Recognizing that a different, more effective form of leadership was needed they commenced designing a unique development program for senior leaders that would build capacity to lead and innovate in a rapidly changing and highly competitive environment.
Having worked with some of the senior HR leaders at Medibank previously, Gerard was invited to contribute to the design of a leading edge multi-faceted program involving assessments, workshops, unique in-depth case studies and simulations as well as executive coaching.
Gerard was invited to be the lead facilitator and lead coach on the program, working with a highly qualified and capable team of thought leaders, executive coaches and learning professionals.
The initial program was extremely well received and subsequently has been repeated many times since.
In 2015 the program was a finalist and winner of a Workplace Excellence Award by the Australian Psychological Society in recognition of an outstanding approach to learning and development, and the delivery of a program that strongly supported the organisations strategy.
During the same period, Gerard was engaged by a number of senior executives in Medibank to coach senior leadership teams and support other leadership development activity.
In 2010 a resources boom was well and truly underway around the globe. Mining companies like BHP Billiton were finding it increasingly difficult to find and retain talent in critical functions like finance and engineering.
As a result the CFO of BHP Billiton requested that a global high potential leadership program be established for the finance function. This was in response to significant shortfalls in the leadership talent pipeline and leadership capabilities being demonstrated. In other words, the Finance Leadership Team were struggling to find from within BHP Billiton the quantity and quality of future leaders required to provide sustainable leadership of the BHP Billiton strategy.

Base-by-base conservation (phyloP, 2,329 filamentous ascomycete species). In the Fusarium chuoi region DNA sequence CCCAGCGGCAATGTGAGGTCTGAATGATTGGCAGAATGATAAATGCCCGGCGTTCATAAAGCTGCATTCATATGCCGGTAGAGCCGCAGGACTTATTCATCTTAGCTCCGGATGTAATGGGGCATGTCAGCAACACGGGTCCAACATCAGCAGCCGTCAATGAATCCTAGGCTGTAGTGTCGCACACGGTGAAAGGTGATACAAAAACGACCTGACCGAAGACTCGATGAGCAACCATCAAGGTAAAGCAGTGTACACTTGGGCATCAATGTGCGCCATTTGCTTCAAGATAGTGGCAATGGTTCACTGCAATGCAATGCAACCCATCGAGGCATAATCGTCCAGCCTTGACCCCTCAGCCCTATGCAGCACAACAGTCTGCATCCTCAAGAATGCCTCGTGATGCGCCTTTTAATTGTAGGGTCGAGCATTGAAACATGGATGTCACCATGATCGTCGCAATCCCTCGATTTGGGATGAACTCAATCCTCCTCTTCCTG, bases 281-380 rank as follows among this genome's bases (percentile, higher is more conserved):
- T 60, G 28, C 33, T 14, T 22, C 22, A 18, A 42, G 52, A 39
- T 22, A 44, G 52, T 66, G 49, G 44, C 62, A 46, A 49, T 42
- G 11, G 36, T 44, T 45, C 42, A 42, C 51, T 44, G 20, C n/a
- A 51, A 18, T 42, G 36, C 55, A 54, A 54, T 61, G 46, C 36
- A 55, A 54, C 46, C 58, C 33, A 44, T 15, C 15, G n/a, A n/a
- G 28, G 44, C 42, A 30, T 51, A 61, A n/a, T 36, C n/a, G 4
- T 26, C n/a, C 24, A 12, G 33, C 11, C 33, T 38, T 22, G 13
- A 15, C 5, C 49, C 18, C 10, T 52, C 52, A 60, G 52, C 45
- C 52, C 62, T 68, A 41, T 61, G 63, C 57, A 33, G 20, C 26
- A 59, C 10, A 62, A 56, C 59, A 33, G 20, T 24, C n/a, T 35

Gerard was engaged to advise on the design and act as the Lead Facilitator of the program.
The Finance Emerging Leaders Program (FELP) was designed over a nine-month period with first program commencing in early 2011.
The purpose of the program was to provide a deep pool of functional talent with the right skills and in the right place to lead, operate and grow the BHP Billiton business. The program was also an initiative designed to accelerate the readiness of our emerging high potentials.
The program was also designed to prepare participants to move from highly skilled individual contributor specialist positions towards people and business leadership roles.
Participants explored their leadership style and capability through feedback, action plans, simulations, thought leadership workshops and coaching. Participants were also challenged to analyse and solve real business issues and refine decision-making and judgment skills. These skills and behaviours were developed during workshops and back in the workplace, supported by the facilitators, external coaches, internal business mentor and senior managers.
A unique characteristic of the program was the action learning projects that dealt with real and substantive business issues around the globe, involving material investments and requiring significant stakeholder engagement.
The initial program was so successful that it was expanded to incorporate other closely related group functions and repeated every year until the current time (2015).
In a 2014 organisation-wide review of learning and development programs around the globe it was noted that the FELP program stood out as a “bright spot” in the organisations practices.
In late 2014 a study was completed that showed of the 45 participants in the FELP program, many had been promoted into significant senior roles with a large number of lateral and global transfers. Only three of the participants had left the organisation, indicating that the talent pipeline was robust and healthy.